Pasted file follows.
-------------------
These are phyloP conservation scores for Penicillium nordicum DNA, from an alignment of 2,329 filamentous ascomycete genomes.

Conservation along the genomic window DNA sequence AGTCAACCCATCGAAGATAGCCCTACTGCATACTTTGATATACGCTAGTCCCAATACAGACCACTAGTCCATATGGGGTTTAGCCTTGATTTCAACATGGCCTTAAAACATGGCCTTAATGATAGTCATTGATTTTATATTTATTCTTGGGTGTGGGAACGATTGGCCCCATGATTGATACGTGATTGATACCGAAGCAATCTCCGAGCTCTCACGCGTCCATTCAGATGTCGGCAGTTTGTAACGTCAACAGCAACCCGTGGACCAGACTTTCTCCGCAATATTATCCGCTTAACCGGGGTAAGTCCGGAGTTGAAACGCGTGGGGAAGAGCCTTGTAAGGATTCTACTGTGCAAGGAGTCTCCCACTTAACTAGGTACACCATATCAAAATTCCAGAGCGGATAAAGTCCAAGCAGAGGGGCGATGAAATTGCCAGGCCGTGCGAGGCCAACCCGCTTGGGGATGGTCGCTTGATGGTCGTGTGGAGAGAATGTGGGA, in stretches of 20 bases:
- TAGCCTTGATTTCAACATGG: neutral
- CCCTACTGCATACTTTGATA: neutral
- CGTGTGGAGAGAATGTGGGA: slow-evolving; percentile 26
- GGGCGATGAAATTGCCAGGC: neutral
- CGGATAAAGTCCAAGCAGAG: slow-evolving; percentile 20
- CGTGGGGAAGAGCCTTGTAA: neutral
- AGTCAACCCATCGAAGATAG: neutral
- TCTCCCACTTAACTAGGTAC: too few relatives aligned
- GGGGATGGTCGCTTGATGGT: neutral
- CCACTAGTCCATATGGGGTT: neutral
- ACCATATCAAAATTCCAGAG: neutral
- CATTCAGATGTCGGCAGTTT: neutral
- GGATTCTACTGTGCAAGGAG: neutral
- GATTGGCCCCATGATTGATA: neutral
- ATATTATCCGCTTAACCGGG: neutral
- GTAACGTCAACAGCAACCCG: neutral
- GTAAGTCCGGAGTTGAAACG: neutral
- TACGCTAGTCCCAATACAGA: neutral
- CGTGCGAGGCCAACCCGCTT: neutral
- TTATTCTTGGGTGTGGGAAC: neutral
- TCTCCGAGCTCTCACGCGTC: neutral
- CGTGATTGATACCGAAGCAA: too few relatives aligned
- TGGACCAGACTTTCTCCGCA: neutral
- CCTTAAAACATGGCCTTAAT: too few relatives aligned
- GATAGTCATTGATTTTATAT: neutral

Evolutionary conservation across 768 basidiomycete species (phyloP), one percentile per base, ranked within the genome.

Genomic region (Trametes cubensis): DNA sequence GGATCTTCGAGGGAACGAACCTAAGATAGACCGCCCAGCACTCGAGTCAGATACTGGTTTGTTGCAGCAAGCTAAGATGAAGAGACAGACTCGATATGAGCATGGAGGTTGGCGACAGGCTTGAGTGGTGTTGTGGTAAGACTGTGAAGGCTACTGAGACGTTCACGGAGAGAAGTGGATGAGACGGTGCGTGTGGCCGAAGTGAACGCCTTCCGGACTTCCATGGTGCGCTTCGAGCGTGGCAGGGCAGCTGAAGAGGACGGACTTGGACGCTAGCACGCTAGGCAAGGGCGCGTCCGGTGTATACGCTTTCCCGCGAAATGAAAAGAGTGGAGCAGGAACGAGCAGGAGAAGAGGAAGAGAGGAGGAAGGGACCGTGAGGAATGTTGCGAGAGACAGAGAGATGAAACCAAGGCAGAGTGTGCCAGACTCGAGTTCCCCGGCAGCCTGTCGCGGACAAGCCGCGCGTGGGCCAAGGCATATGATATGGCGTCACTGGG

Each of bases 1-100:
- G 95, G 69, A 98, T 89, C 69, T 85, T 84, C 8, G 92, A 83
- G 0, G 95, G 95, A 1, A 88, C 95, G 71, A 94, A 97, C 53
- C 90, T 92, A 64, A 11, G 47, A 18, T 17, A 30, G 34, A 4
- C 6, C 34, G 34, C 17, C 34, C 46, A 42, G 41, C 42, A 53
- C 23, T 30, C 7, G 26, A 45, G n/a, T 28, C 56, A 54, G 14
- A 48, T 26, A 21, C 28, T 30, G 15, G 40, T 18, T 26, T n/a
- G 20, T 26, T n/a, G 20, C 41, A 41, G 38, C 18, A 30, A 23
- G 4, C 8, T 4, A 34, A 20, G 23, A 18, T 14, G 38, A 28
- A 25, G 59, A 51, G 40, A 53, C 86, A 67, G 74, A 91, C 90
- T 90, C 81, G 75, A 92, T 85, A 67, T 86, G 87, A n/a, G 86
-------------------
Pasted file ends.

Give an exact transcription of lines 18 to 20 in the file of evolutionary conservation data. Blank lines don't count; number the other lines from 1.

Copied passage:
- GTAACGTCAACAGCAACCCG: neutral
- GTAAGTCCGGAGTTGAAACG: neutral
- TACGCTAGTCCCAATACAGA: neutral